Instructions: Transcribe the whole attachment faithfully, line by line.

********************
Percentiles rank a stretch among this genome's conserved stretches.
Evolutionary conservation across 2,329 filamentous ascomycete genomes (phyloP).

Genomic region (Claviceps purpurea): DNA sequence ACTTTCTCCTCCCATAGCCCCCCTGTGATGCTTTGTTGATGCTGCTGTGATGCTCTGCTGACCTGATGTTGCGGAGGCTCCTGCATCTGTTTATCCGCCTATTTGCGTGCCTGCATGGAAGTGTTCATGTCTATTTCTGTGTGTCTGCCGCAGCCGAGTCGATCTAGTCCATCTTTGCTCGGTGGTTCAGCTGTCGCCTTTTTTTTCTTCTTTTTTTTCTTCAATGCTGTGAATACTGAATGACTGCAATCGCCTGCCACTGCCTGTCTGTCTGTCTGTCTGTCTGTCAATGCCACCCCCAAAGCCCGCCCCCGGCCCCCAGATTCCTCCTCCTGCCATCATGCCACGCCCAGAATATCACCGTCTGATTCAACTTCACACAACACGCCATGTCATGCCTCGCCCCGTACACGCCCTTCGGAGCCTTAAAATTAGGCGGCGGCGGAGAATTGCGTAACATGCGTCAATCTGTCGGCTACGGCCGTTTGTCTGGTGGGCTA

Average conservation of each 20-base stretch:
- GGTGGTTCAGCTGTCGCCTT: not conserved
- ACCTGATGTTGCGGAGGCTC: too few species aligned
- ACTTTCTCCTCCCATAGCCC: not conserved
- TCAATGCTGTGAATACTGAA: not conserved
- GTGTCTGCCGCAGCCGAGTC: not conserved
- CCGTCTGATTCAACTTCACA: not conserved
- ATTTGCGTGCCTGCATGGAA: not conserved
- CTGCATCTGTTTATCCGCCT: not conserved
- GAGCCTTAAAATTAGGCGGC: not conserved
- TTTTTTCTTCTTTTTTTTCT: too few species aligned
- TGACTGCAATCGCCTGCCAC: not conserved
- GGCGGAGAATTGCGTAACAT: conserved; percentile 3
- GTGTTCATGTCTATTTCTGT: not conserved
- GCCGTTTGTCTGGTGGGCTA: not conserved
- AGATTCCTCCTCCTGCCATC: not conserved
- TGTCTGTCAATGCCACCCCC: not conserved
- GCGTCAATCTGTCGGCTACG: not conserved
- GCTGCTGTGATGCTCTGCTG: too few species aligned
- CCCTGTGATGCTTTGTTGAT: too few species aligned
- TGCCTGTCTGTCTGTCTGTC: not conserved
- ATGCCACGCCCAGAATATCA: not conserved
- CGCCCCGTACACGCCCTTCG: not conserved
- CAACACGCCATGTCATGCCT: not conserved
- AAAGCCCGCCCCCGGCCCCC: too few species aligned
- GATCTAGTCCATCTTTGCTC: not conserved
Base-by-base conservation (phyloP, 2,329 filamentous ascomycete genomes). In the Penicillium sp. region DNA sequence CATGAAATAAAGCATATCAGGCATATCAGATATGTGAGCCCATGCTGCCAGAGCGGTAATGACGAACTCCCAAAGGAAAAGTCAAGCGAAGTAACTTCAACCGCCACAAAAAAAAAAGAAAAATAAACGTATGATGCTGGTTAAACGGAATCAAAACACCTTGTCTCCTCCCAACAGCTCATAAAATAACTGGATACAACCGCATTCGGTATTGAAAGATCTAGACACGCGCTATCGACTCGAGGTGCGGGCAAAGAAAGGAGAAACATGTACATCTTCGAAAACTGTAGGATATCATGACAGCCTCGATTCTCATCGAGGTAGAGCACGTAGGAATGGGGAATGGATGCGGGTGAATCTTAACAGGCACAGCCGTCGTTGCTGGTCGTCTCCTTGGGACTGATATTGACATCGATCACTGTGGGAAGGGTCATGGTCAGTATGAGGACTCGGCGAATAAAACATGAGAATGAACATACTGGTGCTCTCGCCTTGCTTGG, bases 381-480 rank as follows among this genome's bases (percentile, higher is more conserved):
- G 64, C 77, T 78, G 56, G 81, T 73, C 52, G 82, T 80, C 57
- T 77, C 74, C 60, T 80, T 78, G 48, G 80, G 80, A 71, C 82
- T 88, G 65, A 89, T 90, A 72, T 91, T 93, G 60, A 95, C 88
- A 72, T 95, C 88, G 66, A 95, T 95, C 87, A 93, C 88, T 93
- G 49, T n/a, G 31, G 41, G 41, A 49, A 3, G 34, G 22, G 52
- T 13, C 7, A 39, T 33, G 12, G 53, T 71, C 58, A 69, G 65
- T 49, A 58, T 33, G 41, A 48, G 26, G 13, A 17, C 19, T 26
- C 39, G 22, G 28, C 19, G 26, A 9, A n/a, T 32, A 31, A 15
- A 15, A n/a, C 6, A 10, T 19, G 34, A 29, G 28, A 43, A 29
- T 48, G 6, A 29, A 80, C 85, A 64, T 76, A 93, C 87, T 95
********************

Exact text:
Percentiles rank a stretch among this genome's conserved stretches.
Evolutionary conservation across 2,329 filamentous ascomycete genomes (phyloP).

Genomic region (Claviceps purpurea): DNA sequence ACTTTCTCCTCCCATAGCCCCCCTGTGATGCTTTGTTGATGCTGCTGTGATGCTCTGCTGACCTGATGTTGCGGAGGCTCCTGCATCTGTTTATCCGCCTATTTGCGTGCCTGCATGGAAGTGTTCATGTCTATTTCTGTGTGTCTGCCGCAGCCGAGTCGATCTAGTCCATCTTTGCTCGGTGGTTCAGCTGTCGCCTTTTTTTTCTTCTTTTTTTTCTTCAATGCTGTGAATACTGAATGACTGCAATCGCCTGCCACTGCCTGTCTGTCTGTCTGTCTGTCTGTCAATGCCACCCCCAAAGCCCGCCCCCGGCCCCCAGATTCCTCCTCCTGCCATCATGCCACGCCCAGAATATCACCGTCTGATTCAACTTCACACAACACGCCATGTCATGCCTCGCCCCGTACACGCCCTTCGGAGCCTTAAAATTAGGCGGCGGCGGAGAATTGCGTAACATGCGTCAATCTGTCGGCTACGGCCGTTTGTCTGGTGGGCTA

Average conservation of each 20-base stretch:
- GGTGGTTCAGCTGTCGCCTT: not conserved
- ACCTGATGTTGCGGAGGCTC: too few species aligned
- ACTTTCTCCTCCCATAGCCC: not conserved
- TCAATGCTGTGAATACTGAA: not conserved
- GTGTCTGCCGCAGCCGAGTC: not conserved
- CCGTCTGATTCAACTTCACA: not conserved
- ATTTGCGTGCCTGCATGGAA: not conserved
- CTGCATCTGTTTATCCGCCT: not conserved
- GAGCCTTAAAATTAGGCGGC: not conserved
- TTTTTTCTTCTTTTTTTTCT: too few species aligned
- TGACTGCAATCGCCTGCCAC: not conserved
- GGCGGAGAATTGCGTAACAT: conserved; percentile 3
- GTGTTCATGTCTATTTCTGT: not conserved
- GCCGTTTGTCTGGTGGGCTA: not conserved
- AGATTCCTCCTCCTGCCATC: not conserved
- TGTCTGTCAATGCCACCCCC: not conserved
- GCGTCAATCTGTCGGCTACG: not conserved
- GCTGCTGTGATGCTCTGCTG: too few species aligned
- CCCTGTGATGCTTTGTTGAT: too few species aligned
- TGCCTGTCTGTCTGTCTGTC: not conserved
- ATGCCACGCCCAGAATATCA: not conserved
- CGCCCCGTACACGCCCTTCG: not conserved
- CAACACGCCATGTCATGCCT: not conserved
- AAAGCCCGCCCCCGGCCCCC: too few species aligned
- GATCTAGTCCATCTTTGCTC: not conserved
Base-by-base conservation (phyloP, 2,329 filamentous ascomycete genomes). In the Penicillium sp. region DNA sequence CATGAAATAAAGCATATCAGGCATATCAGATATGTGAGCCCATGCTGCCAGAGCGGTAATGACGAACTCCCAAAGGAAAAGTCAAGCGAAGTAACTTCAACCGCCACAAAAAAAAAAGAAAAATAAACGTATGATGCTGGTTAAACGGAATCAAAACACCTTGTCTCCTCCCAACAGCTCATAAAATAACTGGATACAACCGCATTCGGTATTGAAAGATCTAGACACGCGCTATCGACTCGAGGTGCGGGCAAAGAAAGGAGAAACATGTACATCTTCGAAAACTGTAGGATATCATGACAGCCTCGATTCTCATCGAGGTAGAGCACGTAGGAATGGGGAATGGATGCGGGTGAATCTTAACAGGCACAGCCGTCGTTGCTGGTCGTCTCCTTGGGACTGATATTGACATCGATCACTGTGGGAAGGGTCATGGTCAGTATGAGGACTCGGCGAATAAAACATGAGAATGAACATACTGGTGCTCTCGCCTTGCTTGG, bases 381-480 rank as follows among this genome's bases (percentile, higher is more conserved):
- G 64, C 77, T 78, G 56, G 81, T 73, C 52, G 82, T 80, C 57
- T 77, C 74, C 60, T 80, T 78, G 48, G 80, G 80, A 71, C 82
- T 88, G 65, A 89, T 90, A 72, T 91, T 93, G 60, A 95, C 88
- A 72, T 95, C 88, G 66, A 95, T 95, C 87, A 93, C 88, T 93
- G 49, T n/a, G 31, G 41, G 41, A 49, A 3, G 34, G 22, G 52
- T 13, C 7, A 39, T 33, G 12, G 53, T 71, C 58, A 69, G 65
- T 49, A 58, T 33, G 41, A 48, G 26, G 13, A 17, C 19, T 26
- C 39, G 22, G 28, C 19, G 26, A 9, A n/a, T 32, A 31, A 15
- A 15, A n/a, C 6, A 10, T 19, G 34, A 29, G 28, A 43, A 29
- T 48, G 6, A 29, A 80, C 85, A 64, T 76, A 93, C 87, T 95